Last call: If you had earned income in 1982 from any source--either employment or self-employment--you're running out of time to establish an IRA and save dollars on your 1982 income tax.

You may deposit 100 percent of your earned income up to an annual ceiling of $2,000 into an IRA and reduce your taxable income by a like amount.

An IRA for 1982 may be opened and funds deposited up to the due date for your 1982 federal income tax return--April 15 in most cases.

And if you apply for a filing extension on Form 4868, the IRA closing date is automatically extended, too, until Aug. 15.

Even if you have already filed your tax return for 1982 all is not lost.

You may still open an IRA at any time up to April 15, then file an amended return (using Form 1040X) to report the IRA deposit and claim the tax reduction.

For the self-employed individual interested in a Keogh plan the rule is a little more restrictive. You also have until the due date of your return to deposit funds into a Keogh account for last year. But the account must have been in existence on Dec. 31, 1982, for the deposit to qualify for the tax reduction.

Question: I have read that you can take the money from an IRA investment and have 60 days to reinvest it in another IRA. Do you have to withdraw the total amount? And can you reinvest it in the same account from which you originally withdrew it? If that's possible, it would be a dandy feature if you need cash for some short-term use.

Answer: Let's take the points you raise one at a time. Your first statement is correct: You can withdraw funds from an IRA without tax penalty if the same amount is reinvested in an IRA account within 60 days.

This rule applies to the total amount in the old IRA or to any part of it. The entire amount withdrawn must be replaced in an IRA within the 60-day period; any part not so reinvested is a "premature distribution" subject to ordinary income tax plus a 10 percent penalty (unless the account owner is age 59 1/2 or older).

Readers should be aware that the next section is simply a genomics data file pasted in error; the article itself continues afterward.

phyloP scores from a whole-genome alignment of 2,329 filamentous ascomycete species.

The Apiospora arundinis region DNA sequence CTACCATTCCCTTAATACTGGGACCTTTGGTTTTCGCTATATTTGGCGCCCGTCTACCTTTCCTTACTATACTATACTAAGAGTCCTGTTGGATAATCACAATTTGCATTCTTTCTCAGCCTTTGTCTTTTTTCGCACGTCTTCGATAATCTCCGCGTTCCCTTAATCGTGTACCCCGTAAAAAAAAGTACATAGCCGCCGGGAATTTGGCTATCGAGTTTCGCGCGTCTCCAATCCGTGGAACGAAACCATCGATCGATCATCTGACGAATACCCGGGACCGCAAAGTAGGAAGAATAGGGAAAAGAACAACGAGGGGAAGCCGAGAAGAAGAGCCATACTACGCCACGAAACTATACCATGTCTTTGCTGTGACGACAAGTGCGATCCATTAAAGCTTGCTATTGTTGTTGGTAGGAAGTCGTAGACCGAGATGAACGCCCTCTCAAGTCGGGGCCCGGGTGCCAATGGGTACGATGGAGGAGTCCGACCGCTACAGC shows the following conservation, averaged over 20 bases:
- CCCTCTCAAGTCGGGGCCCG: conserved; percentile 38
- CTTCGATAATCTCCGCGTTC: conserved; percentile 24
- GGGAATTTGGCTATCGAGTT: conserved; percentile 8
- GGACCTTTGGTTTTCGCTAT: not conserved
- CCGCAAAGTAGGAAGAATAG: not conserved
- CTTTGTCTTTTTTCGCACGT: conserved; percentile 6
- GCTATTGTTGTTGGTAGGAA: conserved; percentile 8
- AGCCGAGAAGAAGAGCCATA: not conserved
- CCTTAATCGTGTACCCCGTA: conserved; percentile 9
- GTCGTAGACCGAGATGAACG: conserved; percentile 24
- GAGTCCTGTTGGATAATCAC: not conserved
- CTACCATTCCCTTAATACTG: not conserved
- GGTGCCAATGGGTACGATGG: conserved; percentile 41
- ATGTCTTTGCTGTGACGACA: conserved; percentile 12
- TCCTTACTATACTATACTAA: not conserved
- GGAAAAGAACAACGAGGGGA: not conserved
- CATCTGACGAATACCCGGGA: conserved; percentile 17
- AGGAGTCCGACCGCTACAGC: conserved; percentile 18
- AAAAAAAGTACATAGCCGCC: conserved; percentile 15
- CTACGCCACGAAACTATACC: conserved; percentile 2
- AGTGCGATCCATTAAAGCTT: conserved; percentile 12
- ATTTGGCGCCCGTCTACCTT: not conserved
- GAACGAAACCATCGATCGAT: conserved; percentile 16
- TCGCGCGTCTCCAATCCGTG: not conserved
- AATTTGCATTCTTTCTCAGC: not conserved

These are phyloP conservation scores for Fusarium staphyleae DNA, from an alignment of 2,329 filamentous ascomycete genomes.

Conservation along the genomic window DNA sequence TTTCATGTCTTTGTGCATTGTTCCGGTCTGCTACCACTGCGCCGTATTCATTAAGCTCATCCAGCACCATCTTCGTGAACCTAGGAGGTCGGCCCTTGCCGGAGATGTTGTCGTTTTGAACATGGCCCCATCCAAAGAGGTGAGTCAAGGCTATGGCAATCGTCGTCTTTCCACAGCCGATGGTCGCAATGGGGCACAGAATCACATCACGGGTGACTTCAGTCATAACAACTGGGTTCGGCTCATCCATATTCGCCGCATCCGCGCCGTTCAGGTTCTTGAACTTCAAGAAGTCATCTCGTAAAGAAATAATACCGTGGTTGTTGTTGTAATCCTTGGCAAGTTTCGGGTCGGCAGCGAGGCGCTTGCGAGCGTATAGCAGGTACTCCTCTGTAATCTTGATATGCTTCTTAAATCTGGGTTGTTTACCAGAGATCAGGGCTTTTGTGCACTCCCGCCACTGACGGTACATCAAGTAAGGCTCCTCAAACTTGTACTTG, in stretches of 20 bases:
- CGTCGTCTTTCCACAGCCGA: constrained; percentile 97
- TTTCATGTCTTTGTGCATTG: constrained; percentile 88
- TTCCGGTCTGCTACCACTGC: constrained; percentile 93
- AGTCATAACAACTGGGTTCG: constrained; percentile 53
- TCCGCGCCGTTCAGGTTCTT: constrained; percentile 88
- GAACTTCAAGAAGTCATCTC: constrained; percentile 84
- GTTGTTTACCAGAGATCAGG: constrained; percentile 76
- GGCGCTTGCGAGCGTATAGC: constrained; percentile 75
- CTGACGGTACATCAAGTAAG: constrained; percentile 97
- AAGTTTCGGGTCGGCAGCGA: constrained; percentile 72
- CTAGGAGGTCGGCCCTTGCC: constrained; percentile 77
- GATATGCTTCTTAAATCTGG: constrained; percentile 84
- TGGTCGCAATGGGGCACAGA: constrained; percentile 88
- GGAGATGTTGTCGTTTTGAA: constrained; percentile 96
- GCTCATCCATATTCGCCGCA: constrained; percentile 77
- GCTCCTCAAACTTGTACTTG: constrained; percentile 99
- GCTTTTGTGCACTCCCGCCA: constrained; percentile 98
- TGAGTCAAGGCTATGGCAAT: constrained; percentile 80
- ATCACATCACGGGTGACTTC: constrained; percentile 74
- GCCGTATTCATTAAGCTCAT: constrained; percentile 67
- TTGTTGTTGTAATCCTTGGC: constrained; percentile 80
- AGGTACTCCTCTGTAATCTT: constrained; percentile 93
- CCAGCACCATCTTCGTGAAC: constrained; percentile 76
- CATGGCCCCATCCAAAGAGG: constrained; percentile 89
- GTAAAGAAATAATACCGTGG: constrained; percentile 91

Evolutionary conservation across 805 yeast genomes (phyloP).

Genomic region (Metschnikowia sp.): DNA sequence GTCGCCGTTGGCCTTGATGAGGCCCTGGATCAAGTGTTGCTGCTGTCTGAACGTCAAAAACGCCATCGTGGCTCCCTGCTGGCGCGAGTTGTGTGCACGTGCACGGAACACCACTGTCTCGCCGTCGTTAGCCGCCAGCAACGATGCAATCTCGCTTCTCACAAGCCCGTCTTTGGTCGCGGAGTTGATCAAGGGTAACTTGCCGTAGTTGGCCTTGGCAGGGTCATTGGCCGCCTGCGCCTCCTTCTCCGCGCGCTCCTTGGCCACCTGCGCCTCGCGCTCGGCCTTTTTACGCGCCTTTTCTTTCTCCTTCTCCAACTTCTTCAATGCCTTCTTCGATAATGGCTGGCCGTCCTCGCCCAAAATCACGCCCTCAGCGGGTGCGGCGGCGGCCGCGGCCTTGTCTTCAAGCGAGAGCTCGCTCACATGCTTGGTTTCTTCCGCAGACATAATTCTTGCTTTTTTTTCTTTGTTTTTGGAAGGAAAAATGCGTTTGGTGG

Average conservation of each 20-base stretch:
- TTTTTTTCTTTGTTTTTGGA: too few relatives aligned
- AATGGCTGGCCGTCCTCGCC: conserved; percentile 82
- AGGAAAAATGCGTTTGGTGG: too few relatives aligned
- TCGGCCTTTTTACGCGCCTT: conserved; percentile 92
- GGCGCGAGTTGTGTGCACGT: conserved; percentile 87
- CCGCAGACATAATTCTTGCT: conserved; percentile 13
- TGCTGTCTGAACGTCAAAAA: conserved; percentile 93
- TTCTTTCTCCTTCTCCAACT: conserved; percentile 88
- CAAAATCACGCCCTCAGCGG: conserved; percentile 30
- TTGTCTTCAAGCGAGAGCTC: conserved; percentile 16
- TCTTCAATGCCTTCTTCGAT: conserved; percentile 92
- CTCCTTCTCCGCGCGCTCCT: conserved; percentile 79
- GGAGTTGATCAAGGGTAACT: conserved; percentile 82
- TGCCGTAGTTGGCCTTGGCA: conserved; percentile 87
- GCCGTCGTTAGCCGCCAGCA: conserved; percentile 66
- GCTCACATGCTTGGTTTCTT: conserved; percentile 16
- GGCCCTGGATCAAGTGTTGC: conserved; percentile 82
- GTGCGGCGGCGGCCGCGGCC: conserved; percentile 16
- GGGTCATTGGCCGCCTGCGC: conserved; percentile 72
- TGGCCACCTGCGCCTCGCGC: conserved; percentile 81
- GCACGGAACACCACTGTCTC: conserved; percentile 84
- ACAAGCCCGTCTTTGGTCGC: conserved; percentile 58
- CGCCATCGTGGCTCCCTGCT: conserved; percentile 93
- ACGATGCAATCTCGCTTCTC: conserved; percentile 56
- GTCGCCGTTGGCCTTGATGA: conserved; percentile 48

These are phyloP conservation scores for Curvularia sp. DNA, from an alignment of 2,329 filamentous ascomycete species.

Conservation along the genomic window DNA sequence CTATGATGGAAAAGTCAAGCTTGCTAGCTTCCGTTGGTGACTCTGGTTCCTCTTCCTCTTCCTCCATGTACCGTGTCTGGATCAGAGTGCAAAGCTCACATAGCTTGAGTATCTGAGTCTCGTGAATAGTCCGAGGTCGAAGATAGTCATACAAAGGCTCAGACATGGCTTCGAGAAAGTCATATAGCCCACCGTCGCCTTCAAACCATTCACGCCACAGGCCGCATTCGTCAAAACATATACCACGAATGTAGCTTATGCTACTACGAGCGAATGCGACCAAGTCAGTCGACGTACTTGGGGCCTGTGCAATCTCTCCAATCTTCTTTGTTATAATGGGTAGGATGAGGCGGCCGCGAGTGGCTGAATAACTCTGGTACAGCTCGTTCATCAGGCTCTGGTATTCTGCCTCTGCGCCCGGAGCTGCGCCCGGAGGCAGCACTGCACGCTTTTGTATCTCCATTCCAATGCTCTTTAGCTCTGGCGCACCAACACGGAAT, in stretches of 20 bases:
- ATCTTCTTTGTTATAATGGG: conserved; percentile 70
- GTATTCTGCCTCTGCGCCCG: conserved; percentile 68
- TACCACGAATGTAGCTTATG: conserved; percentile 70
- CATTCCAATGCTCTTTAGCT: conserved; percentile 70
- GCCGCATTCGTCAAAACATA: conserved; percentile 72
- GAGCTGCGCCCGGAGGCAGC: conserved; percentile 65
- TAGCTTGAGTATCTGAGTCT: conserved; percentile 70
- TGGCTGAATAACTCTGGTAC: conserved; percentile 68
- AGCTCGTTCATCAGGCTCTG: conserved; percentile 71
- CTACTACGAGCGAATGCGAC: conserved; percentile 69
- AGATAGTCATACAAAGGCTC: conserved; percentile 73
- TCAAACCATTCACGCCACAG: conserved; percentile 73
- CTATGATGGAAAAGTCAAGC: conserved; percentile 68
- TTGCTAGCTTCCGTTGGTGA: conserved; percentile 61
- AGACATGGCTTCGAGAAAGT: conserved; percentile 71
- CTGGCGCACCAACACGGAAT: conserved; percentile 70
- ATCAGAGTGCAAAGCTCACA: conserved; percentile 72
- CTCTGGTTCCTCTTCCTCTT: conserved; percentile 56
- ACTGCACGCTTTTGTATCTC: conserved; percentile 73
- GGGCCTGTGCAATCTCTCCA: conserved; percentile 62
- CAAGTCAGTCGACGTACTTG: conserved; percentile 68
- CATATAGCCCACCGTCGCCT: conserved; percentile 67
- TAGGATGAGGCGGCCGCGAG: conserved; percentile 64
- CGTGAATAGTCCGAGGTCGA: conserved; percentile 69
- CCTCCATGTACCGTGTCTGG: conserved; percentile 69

The reinvestment can be either in a totally new investment medium (more than one, if you wish) or back into the same old place again. And you're absolutely right--it is a relatively painless way to latch onto some cash for the short term at no interest cost (although of course you lose the potential earnings of the cash withdrawn during the idle period).

You are permitted to make only one transaction of this type per year. (There is no annual limit on the number of direct trustee-to-trustee transfers.)

If you're working with a load-type mutual fund, you will have to pay the sales fee again when you re-enter the account. And if your IRA is set up in a time certificate of deposit at a bank or savings institution, there may be a CD penalty imposed for early withdrawal.

The 60-day penalty-free rollover is an IRA rule and doesn't control the rules for CDs or other IRA sponsors.

Q: During most of 1982 I was a homemaker entitled to an IRA based on my husband's earnings; we opened our IRAs with the money from last spring's tax refund. But late in the year I did some typing at home and earned about $250. Does this mean I can't have a spousal IRA?

A: What you feared, alas, is true. The receipt of any earned income--regardless of amount--during the year takes you out of the category of a "nonworking spouse" and disqualifies you for a spousal IRA.

As it turns out, given the numbers you cite in your letter the total deduction on your joint tax return remains the same anyway.

The combined annual ceiling on a worker-and-spouse IRA is $2,250. In your situation, your husband is now limited to $2,000--but you are eligible for your own IRA to the tune of the $250 you earned.

The main difference: You don't have the freedom to split the $2,250 in the proportion you wish. Instead, your contribution is limited to the amount of your earnings ($250) and your husband must put his $2,000 maximum into his own account.